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Jewish Historical outlook

by Rabbi Shimon Apisdorf
When we think of the ancient world, we think of civilizations like Egypt, Persia, Babylon, Greece and Rome. We think of rivers like the Nile, Tigris and Euphrates; and of rulers like Ramses, Hammurabi, Xerxes and Alexander. The truth be known, for many of us this jumble of names is a historical stew of people and places which has little, if any, relevance. At the same time, for Jews of another epoch -- Jews who were Jews just like we are -- these names and places were as real to them as Warsaw, Berlin and Stalin were to our great-grandparents, and as alive as Chicago, Miami and Saddam Hussein are to us. The story of Purim is set in an era which saw the Jewish people sovereign in the Land of Israel. That same period was witness to the end of their sovereignty and the destruction of the First Temple at the hands of Nebuchadnezzar and the Babylonians. The following chronology, followed by a brief historical overview, will provide a working knowledge of the major events which precede and surround the story of Purim. Far from exhaustive, this section is meant only to provide general historical context in the place of general historical fuzziness.


        Abraham and Sarah
        1671 BCE

        Egyptian slavery begins
        1428 BCE

        Exodus and Torah at Mount Sinai
        1312 BCE

        Jewish people enter Israel
        1272 BCE

        First Temple built
        825 BCE

        Temple destroyed by Nebuchadnezzar; Babylonian exile begins
        422 BCE

        Media and Persia join forces to conquer Babylonia
        372 BCE

        Cyrus becomes king of Persian empire
        371 BCE

        Achashverosh ascends throne of Persian empire
        360 BCE

        Haman becomes Persian prime minister; Esther becomes queen
        356 BCE

        Miracle and victory of Purim; Mordechai is new Persian prime minister
        355 BCE
        3405 Second Temple built
        352 BCE

        Miracle of Chanukah
        139 BCE

        Second Temple destroyed; Roman exile begins
        70 CE

        Babylonian Talmud compiled
        500 CE

        First Crusade
        1096 CE

        Expulsion of French Jewry

        Spread of Chassidism

        First Zionist Congress

        Rebirth of Israel

Saddam Hussein declares himself to be the "new Nebuchadnezzar," attacks Israel, and is defeated in the Persian Gulf War which ends on Purim

The Jewish people, led by Joshua, entered the Land of Israel in the year 1272 BCE. After settling and developing the land and establishing both a monarchy and a sophisticated legal and judicial system, the building of the First Temple was begun in 832 BCE by King David, and completed three years later by his son King Solomon. The First Temple stood for 410 years. During that time, a vibrant Jewish community flourished in the Israel -- with Jerusalem and the Temple as its spiritual, cultural and political center. In the Near Eastern world which surrounded Israel, empires in Egypt, Assyria and Babylonia vied for power and prestige. After the allied forces of Egypt and Asyria failed in their attempt to conquer Babylonia, the Babylonians, with Nebuchadnezzar as their king, became the preeminent regional power. They controlled the trade routes from the Persian Gulf to the Mediterranean, amassed enormous wealth, and became the overlords of numerous cities and peoples. It was this Babylonian superpower headed by Nebuchadnezzar which employed its army to conquer Jerusalem and destroy the Temple on the ninth day of the Hebrew month of Av (commemorated as Tisha B'av). The destruction of Jerusalem began the period of Jewish history known as the Babylonian Exile. The Jews who survived the Babylonian onslaught were taken in humiliation to Babylon. There, with time, they were able to build a vibrant Jewish community and were, to a great degree, afforded the ability to conduct their religious and communal lives with a good deal of social independence. Some 50 years after the beginning of the Babylonian Exile, King Darius of Media and King Cyrus of Persia embarked on a campaign which sought to subdue much of the Near and Middle East, including Babylonia. Shortly after Babylonia fell, Cyrus became the king of the entire Persian-Mede empire, and as such inherited the Jews of Babylonia as his subjects. Having been slaves in ancient Egypt, sovereign in Israel during the First Temple period, defeated and exiled by the Babylonians, the Jews were now subject to the rule of one of the greatest empires ever to appear on the stage of history -- that of the Persians. It would be that empire and those kings, Cyrus and his successor Achashverosh, who would provide the stage, setting and landscape upon which the story of Purim took place. For the rest of the story, read the Megillah!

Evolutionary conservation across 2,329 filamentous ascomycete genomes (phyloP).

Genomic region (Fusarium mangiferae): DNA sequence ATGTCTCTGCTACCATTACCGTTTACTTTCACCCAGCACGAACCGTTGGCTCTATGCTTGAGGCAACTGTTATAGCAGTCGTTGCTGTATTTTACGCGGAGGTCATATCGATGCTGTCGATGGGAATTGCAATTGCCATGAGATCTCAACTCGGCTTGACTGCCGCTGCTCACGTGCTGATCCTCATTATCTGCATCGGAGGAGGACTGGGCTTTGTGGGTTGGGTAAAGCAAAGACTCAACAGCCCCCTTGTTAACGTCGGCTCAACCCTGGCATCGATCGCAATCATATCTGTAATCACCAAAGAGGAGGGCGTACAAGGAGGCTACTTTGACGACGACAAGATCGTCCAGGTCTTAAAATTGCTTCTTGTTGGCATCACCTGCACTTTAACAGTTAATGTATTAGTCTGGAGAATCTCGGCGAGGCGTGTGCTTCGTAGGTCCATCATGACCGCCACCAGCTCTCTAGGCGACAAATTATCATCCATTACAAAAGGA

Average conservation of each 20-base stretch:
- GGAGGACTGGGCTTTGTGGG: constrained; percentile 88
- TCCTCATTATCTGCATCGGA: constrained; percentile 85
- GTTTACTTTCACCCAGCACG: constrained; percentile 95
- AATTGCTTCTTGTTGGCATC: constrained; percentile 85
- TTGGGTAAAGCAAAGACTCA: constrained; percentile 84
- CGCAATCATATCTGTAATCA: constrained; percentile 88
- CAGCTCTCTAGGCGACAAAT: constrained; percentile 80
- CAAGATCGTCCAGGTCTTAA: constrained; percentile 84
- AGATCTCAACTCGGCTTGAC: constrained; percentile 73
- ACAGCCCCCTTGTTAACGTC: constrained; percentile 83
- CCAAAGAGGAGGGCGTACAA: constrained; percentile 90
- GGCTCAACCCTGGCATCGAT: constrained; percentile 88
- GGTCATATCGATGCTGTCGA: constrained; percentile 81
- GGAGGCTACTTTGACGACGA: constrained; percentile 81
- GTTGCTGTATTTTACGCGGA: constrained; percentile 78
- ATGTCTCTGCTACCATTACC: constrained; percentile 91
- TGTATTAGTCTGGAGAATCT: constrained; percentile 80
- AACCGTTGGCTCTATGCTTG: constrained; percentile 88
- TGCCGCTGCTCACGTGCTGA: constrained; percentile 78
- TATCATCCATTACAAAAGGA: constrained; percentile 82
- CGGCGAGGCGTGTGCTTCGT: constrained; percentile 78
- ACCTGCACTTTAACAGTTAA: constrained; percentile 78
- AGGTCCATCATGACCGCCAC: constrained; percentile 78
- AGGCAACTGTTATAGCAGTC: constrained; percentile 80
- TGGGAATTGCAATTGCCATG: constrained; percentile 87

Adapted from "One Hour Purim Primer," by Rabbi Shimon Apisdorf. www.leviahanpress.com